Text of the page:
Spinal cord neurostimulator for angina

Hi friends! Long time no see.
I've got exciting news. My pain doc suggested to me that I could have a spinal cord neurostimulator put in to deal with my angina. It sounded really interesting, so I went ahead and applied to my insurance company, had a psychiatric evaluation, was accepted, and am now awaiting the initial procedure which will happen on Nov. 7.
Here's what will happen, as I understand it: In the clinic setting, under xray, two very small wires will be snaked (internally) up my spinal column, to my thoracic nerve. This is the nerve that sends pain impulses from the heart to the brain. With one of the wires on each side of the nerve, I'll be able, via remote control,
to send electrical impulses to interfere with my many angina pain signals. On an average day, I have angina around 4 to 7 times.
I'll wear this temporary device for a week to try it out. There will be a technician available to me 24/7, to troubleshoot, teach and support me during the trial.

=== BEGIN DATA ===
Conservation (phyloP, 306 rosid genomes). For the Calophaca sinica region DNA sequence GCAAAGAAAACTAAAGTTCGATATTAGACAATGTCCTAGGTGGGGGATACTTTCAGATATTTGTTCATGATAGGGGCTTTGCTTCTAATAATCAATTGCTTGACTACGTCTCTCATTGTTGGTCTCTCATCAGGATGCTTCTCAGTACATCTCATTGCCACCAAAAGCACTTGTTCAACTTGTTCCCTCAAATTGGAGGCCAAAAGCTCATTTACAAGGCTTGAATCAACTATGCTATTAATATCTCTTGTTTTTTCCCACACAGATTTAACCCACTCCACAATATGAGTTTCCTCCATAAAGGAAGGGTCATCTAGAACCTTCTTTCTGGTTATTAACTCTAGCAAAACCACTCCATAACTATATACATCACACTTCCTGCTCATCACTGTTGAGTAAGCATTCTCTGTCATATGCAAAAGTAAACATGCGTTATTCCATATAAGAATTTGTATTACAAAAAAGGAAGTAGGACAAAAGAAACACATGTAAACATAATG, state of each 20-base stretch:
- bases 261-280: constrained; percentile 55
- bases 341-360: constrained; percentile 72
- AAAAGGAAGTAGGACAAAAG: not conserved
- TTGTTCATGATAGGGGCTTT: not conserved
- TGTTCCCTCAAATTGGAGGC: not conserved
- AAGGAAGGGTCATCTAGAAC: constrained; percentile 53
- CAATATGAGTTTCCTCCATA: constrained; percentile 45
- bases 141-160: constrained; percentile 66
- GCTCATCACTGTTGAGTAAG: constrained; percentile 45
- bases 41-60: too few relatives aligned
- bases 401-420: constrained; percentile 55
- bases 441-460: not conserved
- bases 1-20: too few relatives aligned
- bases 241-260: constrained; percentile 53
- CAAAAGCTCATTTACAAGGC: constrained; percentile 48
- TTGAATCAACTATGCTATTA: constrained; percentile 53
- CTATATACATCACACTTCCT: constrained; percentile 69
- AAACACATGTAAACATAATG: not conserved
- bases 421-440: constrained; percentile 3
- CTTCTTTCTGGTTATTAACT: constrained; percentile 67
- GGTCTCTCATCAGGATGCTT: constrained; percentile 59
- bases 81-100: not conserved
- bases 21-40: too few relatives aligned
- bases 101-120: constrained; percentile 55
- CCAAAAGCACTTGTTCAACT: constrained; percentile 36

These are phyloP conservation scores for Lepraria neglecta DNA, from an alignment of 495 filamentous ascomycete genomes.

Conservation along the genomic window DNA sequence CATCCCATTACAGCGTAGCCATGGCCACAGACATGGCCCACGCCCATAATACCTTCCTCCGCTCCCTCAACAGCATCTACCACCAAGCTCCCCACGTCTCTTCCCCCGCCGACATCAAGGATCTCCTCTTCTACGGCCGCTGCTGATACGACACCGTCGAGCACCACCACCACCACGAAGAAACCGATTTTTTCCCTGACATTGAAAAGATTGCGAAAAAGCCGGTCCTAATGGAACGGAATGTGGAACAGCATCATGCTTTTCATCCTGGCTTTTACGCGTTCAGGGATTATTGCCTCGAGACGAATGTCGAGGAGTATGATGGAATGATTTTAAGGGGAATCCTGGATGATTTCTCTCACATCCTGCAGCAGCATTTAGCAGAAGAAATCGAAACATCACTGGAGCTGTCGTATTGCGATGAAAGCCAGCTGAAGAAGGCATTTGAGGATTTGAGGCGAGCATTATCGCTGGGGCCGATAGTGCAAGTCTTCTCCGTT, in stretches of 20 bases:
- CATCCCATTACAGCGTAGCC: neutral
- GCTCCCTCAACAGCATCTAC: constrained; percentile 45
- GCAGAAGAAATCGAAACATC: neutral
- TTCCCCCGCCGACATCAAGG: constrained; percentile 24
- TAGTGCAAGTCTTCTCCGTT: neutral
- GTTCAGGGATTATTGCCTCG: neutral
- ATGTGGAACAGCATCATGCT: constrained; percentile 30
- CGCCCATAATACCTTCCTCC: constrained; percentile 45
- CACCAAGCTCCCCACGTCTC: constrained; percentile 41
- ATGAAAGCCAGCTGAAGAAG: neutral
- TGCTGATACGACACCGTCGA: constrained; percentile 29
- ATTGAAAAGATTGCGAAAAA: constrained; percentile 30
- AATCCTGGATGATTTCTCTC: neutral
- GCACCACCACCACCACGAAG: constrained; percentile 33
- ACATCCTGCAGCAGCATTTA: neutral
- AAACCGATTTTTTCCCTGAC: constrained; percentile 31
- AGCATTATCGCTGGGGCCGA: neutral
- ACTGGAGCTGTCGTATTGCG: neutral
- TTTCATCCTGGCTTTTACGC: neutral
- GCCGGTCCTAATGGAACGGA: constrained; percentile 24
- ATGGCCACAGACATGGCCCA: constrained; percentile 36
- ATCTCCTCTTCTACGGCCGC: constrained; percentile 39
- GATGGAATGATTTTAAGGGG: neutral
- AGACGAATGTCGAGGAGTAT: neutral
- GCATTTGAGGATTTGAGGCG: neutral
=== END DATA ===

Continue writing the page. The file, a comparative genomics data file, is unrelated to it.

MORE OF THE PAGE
If, after a week, the thing is a "go", the temporary device will be removed, and I'll be scheduled for a more permanent placement which will take place in the OR.
FAQ-- What happens if you're having an actual MI?? The good folks at the clinic have assured me that MI pain will get through, that I'll know the difference (as I'm assured I will now, without the device. After all, I'll be in control of the stimulator, not the other way around.)
Another FAQ-- What happens if something goes wrong and you want to take it out? Removal is absolutely possible. This doesn't grow into my body like some implants do. There will be a main unit, sort of like a pacemaker in size and dimensions, that will be imbedded in my upper outer butt cheek (not in the sitting area!)

From what I've been told and have researched, this application for neurostimulators is relatively new in the U.S. It has been done, however, in Europe for several years with very good success.
I'm looking forward to not taking as much medicine, having better immediate control over my very very chronic and irritating angina, and, above all, being more active and less tethered by my disease.

I'll let you all know how it goes. I'm also wondering if anyone else has had this procedure??? I'd love to hear from you.

LOVE to you all,
Melissa

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